|Dhillon, Braham - University Of British Columbia|
|Feau, Nicolas - University Of British Columbia|
|Aerts, Andrea - Energy Joint Genome Institute|
|Beauseigle, Stephanie - University Of British Columbia|
|Labutti, Kurt - Joint Genome Institute|
|Ohm, Robin - Joint Genome Institute|
|Pangilinan, Jasmyn - Joint Genome Institute|
|Goodwin, Stephen - Steve|
Submitted to: Proceedings of the National Academy of Sciences
Publication Type: Peer Reviewed Journal
Publication Acceptance Date: 1/28/2015
Publication Date: 3/2/2015
Citation: Dhillon, B., Feau, N., Aerts, A., Beauseigle, S., Labutti, K., Ohm, R., Pangilinan, J., Goodwin, S.B. 2015. Horizontal gene transfer and gene dosage drives adaptation to wood colonization in a tree pathogen. Proceedings of the National Academy of Sciences. 112(11):3451-3456.
Interpretive Summary: Some of the most damaging tree diseases are caused by pathogens that attack woody stems and cause cankers that weaken the stems and can be fatal. To investigate the cause of canker formation, the genomes of poplar pathogens that do and do not cause cankers were sequenced. Canker pathogens had a unique cluster of genes that produce toxic compounds when the fungus is grown on poplar wood and leaves. This gene cluster appears to have been transferred from unrelated fungi that are associated with wood decay. Differences in levels of expression of the genes also were seen on poplar wood chips, including some of those from other fungi. Adaptation to colonize poplar woody stems appears to be the result of acquisition and maintenance of these genes. Plant pathologists and foresters may be able to use this information to design better strategies for disease management.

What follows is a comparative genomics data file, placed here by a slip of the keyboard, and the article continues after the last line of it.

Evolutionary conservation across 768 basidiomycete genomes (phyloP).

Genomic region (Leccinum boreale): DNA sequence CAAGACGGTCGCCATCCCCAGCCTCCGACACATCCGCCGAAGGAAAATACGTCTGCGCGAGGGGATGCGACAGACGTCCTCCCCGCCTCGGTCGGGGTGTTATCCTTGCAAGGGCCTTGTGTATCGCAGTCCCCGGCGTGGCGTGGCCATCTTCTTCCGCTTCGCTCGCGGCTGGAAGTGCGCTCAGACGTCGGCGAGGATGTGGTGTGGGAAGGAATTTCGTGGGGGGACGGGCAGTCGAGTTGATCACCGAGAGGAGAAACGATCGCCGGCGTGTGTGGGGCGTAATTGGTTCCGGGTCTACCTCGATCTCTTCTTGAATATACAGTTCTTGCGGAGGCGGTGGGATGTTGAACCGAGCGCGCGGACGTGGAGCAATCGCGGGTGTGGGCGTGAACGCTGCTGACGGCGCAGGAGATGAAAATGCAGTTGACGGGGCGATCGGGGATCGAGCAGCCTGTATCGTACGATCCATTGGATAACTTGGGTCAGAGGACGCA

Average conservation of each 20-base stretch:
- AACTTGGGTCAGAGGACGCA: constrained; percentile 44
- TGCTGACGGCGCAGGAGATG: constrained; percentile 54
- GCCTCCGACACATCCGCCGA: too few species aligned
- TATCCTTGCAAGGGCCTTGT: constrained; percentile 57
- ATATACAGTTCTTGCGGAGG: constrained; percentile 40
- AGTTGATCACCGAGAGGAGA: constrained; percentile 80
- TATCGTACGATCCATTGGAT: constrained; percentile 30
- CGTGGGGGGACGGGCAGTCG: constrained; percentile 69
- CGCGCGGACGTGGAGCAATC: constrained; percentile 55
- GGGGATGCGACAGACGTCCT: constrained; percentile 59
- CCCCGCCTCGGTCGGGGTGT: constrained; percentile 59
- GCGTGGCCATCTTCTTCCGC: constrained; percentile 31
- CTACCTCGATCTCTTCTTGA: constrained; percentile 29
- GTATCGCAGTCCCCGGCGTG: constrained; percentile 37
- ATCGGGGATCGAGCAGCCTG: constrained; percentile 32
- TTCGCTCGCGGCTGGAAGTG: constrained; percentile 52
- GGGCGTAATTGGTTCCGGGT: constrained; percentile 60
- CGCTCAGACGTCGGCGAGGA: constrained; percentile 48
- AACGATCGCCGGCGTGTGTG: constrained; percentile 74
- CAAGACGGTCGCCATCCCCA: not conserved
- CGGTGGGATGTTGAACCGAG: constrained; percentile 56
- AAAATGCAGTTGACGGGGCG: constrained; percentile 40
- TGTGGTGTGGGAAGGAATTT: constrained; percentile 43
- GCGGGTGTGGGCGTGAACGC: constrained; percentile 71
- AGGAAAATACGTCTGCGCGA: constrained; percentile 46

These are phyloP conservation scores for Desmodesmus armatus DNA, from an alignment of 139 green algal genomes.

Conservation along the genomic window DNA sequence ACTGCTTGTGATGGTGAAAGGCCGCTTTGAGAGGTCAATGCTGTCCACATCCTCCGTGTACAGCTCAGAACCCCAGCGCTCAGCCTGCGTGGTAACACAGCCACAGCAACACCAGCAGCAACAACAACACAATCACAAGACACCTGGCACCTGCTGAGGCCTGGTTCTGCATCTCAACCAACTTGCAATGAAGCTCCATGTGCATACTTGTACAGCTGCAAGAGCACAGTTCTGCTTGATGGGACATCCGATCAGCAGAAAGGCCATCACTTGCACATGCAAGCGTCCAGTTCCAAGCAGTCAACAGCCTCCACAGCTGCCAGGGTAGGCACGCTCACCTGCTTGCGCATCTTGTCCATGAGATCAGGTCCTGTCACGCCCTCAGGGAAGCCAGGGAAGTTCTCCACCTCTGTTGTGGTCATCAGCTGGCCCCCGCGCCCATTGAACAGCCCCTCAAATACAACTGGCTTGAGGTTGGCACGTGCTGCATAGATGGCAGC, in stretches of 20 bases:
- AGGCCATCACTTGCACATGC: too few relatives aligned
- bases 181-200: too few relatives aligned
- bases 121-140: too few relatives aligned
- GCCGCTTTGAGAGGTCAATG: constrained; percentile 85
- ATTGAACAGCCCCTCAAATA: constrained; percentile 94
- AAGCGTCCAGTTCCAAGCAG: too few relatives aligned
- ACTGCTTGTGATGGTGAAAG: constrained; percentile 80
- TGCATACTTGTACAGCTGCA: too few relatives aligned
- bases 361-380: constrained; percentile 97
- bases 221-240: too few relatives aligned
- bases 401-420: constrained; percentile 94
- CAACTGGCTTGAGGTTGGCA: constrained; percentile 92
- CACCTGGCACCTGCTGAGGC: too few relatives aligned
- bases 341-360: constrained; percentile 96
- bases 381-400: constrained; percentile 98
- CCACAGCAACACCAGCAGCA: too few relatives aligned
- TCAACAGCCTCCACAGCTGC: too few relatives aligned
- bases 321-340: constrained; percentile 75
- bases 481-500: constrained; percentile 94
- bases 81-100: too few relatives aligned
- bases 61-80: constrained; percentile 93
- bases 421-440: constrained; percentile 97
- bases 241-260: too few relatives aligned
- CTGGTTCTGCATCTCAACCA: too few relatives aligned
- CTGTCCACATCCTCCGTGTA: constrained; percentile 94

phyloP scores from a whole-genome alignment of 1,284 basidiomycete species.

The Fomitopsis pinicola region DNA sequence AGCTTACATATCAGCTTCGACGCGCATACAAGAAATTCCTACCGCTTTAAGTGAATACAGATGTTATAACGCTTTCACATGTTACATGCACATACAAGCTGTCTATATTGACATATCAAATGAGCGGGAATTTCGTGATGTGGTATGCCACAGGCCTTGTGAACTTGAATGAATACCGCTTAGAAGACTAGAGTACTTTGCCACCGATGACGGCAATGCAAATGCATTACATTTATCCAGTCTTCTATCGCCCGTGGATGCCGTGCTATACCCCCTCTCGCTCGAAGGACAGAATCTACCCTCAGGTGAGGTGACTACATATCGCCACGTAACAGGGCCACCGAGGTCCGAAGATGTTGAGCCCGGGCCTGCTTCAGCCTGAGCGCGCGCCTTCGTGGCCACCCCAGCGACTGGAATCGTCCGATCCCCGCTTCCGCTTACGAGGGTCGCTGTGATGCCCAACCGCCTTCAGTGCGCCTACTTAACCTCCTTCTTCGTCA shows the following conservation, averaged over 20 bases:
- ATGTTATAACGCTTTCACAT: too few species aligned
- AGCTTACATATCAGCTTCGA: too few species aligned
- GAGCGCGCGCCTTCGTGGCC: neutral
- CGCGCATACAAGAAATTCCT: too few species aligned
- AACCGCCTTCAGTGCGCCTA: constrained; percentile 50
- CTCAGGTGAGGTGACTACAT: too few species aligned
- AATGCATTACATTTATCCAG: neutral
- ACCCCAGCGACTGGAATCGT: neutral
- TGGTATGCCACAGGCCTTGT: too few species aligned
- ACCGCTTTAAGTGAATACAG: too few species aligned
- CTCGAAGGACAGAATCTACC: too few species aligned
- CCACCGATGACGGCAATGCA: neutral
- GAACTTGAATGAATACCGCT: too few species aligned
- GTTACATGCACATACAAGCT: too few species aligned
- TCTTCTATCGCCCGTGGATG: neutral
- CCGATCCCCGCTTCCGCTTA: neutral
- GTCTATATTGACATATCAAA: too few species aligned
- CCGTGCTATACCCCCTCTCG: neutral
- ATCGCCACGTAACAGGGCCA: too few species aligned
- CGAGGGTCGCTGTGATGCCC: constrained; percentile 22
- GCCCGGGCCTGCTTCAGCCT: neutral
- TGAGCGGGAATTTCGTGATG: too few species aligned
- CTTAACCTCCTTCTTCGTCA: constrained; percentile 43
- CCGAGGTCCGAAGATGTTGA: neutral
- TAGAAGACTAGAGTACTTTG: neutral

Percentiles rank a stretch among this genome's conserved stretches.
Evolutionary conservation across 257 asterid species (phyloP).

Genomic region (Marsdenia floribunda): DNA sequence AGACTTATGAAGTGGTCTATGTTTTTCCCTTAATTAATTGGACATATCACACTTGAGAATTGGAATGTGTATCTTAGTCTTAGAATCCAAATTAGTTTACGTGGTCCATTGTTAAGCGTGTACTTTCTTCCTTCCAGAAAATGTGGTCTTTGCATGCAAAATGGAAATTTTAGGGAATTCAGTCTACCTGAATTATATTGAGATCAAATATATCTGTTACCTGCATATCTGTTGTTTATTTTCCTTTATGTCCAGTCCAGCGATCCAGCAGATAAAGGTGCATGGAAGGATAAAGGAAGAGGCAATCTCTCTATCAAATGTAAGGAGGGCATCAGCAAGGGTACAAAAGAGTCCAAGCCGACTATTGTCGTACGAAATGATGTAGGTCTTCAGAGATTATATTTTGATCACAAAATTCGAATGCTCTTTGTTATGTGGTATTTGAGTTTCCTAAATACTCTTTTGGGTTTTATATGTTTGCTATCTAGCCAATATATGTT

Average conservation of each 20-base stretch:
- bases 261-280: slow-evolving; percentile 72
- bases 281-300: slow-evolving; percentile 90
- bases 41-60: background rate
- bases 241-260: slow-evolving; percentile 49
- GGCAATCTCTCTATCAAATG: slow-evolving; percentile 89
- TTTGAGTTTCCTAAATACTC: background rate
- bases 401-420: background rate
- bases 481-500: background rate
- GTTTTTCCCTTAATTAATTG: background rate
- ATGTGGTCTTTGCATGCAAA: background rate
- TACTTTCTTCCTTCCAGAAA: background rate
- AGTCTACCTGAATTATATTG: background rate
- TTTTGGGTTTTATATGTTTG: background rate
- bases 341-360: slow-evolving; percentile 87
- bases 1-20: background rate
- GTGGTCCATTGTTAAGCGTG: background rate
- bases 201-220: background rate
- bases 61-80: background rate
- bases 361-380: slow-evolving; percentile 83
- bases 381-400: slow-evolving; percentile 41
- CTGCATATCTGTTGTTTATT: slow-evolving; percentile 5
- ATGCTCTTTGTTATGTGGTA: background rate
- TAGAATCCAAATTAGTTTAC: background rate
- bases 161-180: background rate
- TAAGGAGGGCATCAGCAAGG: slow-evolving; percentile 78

Technical Abstract: Some of the most damaging tree pathogens can attack woody stems, causing lesions (cankers) that may be lethal. To identify the genomic determinants of wood colonization leading to canker formation, we sequenced the genomes of the poplar canker pathogen, Mycosphaerella populorum, and the closely related poplar leaf pathogen, M. populicola. A secondary metabolite cluster unique to M. populorum is fully activated following induction by poplar wood and leaves. In addition, genes encoding hemicellulose degrading enzymes, peptidases, and metabolite transporters were more abundant and were up-regulated in M. populorum growing on poplar wood-chip medium compared with M. populicola. The secondary gene cluster and several of the carbohydrate degradation genes have the signature of horizontal transfer from ascomycete fungi associated with wood decay and from prokaryotes. Acquisition and maintenance of the gene battery necessary for growth in woody tissues and gene dosage resulting in gene expression reconfiguration appear to be responsible for the adaptation of M. populorum to infect, colonize, and cause mortality on poplar woody stems.